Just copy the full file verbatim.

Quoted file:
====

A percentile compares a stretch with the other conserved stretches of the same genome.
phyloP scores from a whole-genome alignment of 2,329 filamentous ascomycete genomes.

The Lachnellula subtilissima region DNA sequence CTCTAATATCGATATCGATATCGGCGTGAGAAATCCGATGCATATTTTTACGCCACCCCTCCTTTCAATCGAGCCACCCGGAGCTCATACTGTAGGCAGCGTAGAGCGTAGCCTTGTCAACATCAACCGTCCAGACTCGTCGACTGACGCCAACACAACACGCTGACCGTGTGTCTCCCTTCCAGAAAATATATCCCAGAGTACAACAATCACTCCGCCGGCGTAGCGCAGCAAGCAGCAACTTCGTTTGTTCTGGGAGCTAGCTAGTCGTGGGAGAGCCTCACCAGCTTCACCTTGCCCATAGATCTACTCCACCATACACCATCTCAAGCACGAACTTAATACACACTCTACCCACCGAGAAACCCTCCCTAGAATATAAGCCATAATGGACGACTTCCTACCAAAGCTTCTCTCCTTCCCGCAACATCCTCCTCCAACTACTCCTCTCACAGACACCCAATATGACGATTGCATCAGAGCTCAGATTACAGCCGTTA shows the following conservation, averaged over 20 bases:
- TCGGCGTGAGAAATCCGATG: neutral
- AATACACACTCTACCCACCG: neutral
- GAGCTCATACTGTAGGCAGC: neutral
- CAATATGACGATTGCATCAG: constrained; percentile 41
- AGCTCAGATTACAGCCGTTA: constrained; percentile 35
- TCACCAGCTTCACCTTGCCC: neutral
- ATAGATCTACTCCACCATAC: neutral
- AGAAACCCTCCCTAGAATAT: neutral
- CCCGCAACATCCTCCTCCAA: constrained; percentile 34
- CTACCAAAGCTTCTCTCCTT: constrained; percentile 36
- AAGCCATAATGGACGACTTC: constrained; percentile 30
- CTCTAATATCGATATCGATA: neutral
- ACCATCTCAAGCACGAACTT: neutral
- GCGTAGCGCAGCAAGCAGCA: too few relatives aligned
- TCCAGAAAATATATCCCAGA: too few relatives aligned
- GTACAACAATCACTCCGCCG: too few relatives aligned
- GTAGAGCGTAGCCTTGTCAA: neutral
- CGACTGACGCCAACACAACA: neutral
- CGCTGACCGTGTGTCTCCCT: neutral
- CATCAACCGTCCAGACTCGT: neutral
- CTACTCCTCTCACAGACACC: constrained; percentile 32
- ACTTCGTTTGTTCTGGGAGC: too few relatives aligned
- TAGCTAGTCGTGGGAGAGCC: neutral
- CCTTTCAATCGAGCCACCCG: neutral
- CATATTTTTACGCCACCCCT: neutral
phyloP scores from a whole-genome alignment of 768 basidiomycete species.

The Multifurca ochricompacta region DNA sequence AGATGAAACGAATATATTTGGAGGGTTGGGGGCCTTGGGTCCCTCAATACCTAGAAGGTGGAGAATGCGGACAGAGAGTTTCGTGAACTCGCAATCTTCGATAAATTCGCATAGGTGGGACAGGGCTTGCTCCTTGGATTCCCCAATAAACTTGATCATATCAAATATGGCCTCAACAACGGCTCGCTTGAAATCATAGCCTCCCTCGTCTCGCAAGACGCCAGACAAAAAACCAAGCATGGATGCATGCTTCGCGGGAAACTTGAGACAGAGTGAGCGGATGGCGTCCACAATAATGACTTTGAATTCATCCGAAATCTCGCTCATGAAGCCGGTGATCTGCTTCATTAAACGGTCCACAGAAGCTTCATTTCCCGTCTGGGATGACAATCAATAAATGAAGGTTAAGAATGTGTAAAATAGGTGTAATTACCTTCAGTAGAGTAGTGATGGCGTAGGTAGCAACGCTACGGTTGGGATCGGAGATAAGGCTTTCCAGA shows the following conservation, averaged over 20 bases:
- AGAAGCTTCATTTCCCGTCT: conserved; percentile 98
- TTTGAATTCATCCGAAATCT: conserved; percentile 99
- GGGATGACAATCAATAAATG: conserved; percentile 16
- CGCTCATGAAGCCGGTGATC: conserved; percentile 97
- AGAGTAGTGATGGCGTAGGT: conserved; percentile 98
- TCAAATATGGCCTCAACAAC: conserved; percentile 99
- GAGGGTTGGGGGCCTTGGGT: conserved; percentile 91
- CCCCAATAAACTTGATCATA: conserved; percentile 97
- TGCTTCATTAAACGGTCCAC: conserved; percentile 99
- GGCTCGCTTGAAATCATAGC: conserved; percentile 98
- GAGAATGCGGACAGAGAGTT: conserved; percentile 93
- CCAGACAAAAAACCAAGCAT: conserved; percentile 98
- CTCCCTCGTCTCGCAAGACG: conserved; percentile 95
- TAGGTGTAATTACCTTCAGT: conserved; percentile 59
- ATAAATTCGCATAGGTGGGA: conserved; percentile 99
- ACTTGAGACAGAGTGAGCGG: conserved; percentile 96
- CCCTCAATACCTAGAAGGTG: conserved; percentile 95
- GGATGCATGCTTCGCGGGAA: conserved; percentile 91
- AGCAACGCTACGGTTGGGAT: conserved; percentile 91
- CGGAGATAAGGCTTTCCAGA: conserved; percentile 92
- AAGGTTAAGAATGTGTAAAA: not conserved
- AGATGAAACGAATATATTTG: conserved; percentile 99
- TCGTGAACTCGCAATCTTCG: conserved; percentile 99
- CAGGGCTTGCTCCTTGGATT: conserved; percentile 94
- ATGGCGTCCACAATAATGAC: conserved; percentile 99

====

A percentile compares a stretch with the other conserved stretches of the same genome.
phyloP scores from a whole-genome alignment of 2,329 filamentous ascomycete genomes.

The Lachnellula subtilissima region DNA sequence CTCTAATATCGATATCGATATCGGCGTGAGAAATCCGATGCATATTTTTACGCCACCCCTCCTTTCAATCGAGCCACCCGGAGCTCATACTGTAGGCAGCGTAGAGCGTAGCCTTGTCAACATCAACCGTCCAGACTCGTCGACTGACGCCAACACAACACGCTGACCGTGTGTCTCCCTTCCAGAAAATATATCCCAGAGTACAACAATCACTCCGCCGGCGTAGCGCAGCAAGCAGCAACTTCGTTTGTTCTGGGAGCTAGCTAGTCGTGGGAGAGCCTCACCAGCTTCACCTTGCCCATAGATCTACTCCACCATACACCATCTCAAGCACGAACTTAATACACACTCTACCCACCGAGAAACCCTCCCTAGAATATAAGCCATAATGGACGACTTCCTACCAAAGCTTCTCTCCTTCCCGCAACATCCTCCTCCAACTACTCCTCTCACAGACACCCAATATGACGATTGCATCAGAGCTCAGATTACAGCCGTTA shows the following conservation, averaged over 20 bases:
- TCGGCGTGAGAAATCCGATG: neutral
- AATACACACTCTACCCACCG: neutral
- GAGCTCATACTGTAGGCAGC: neutral
- CAATATGACGATTGCATCAG: constrained; percentile 41
- AGCTCAGATTACAGCCGTTA: constrained; percentile 35
- TCACCAGCTTCACCTTGCCC: neutral
- ATAGATCTACTCCACCATAC: neutral
- AGAAACCCTCCCTAGAATAT: neutral
- CCCGCAACATCCTCCTCCAA: constrained; percentile 34
- CTACCAAAGCTTCTCTCCTT: constrained; percentile 36
- AAGCCATAATGGACGACTTC: constrained; percentile 30
- CTCTAATATCGATATCGATA: neutral
- ACCATCTCAAGCACGAACTT: neutral
- GCGTAGCGCAGCAAGCAGCA: too few relatives aligned
- TCCAGAAAATATATCCCAGA: too few relatives aligned
- GTACAACAATCACTCCGCCG: too few relatives aligned
- GTAGAGCGTAGCCTTGTCAA: neutral
- CGACTGACGCCAACACAACA: neutral
- CGCTGACCGTGTGTCTCCCT: neutral
- CATCAACCGTCCAGACTCGT: neutral
- CTACTCCTCTCACAGACACC: constrained; percentile 32
- ACTTCGTTTGTTCTGGGAGC: too few relatives aligned
- TAGCTAGTCGTGGGAGAGCC: neutral
- CCTTTCAATCGAGCCACCCG: neutral
- CATATTTTTACGCCACCCCT: neutral
phyloP scores from a whole-genome alignment of 768 basidiomycete species.

The Multifurca ochricompacta region DNA sequence AGATGAAACGAATATATTTGGAGGGTTGGGGGCCTTGGGTCCCTCAATACCTAGAAGGTGGAGAATGCGGACAGAGAGTTTCGTGAACTCGCAATCTTCGATAAATTCGCATAGGTGGGACAGGGCTTGCTCCTTGGATTCCCCAATAAACTTGATCATATCAAATATGGCCTCAACAACGGCTCGCTTGAAATCATAGCCTCCCTCGTCTCGCAAGACGCCAGACAAAAAACCAAGCATGGATGCATGCTTCGCGGGAAACTTGAGACAGAGTGAGCGGATGGCGTCCACAATAATGACTTTGAATTCATCCGAAATCTCGCTCATGAAGCCGGTGATCTGCTTCATTAAACGGTCCACAGAAGCTTCATTTCCCGTCTGGGATGACAATCAATAAATGAAGGTTAAGAATGTGTAAAATAGGTGTAATTACCTTCAGTAGAGTAGTGATGGCGTAGGTAGCAACGCTACGGTTGGGATCGGAGATAAGGCTTTCCAGA shows the following conservation, averaged over 20 bases:
- AGAAGCTTCATTTCCCGTCT: conserved; percentile 98
- TTTGAATTCATCCGAAATCT: conserved; percentile 99
- GGGATGACAATCAATAAATG: conserved; percentile 16
- CGCTCATGAAGCCGGTGATC: conserved; percentile 97
- AGAGTAGTGATGGCGTAGGT: conserved; percentile 98
- TCAAATATGGCCTCAACAAC: conserved; percentile 99
- GAGGGTTGGGGGCCTTGGGT: conserved; percentile 91
- CCCCAATAAACTTGATCATA: conserved; percentile 97
- TGCTTCATTAAACGGTCCAC: conserved; percentile 99
- GGCTCGCTTGAAATCATAGC: conserved; percentile 98
- GAGAATGCGGACAGAGAGTT: conserved; percentile 93
- CCAGACAAAAAACCAAGCAT: conserved; percentile 98
- CTCCCTCGTCTCGCAAGACG: conserved; percentile 95
- TAGGTGTAATTACCTTCAGT: conserved; percentile 59
- ATAAATTCGCATAGGTGGGA: conserved; percentile 99
- ACTTGAGACAGAGTGAGCGG: conserved; percentile 96
- CCCTCAATACCTAGAAGGTG: conserved; percentile 95
- GGATGCATGCTTCGCGGGAA: conserved; percentile 91
- AGCAACGCTACGGTTGGGAT: conserved; percentile 91
- CGGAGATAAGGCTTTCCAGA: conserved; percentile 92
- AAGGTTAAGAATGTGTAAAA: not conserved
- AGATGAAACGAATATATTTG: conserved; percentile 99
- TCGTGAACTCGCAATCTTCG: conserved; percentile 99
- CAGGGCTTGCTCCTTGGATT: conserved; percentile 94
- ATGGCGTCCACAATAATGAC: conserved; percentile 99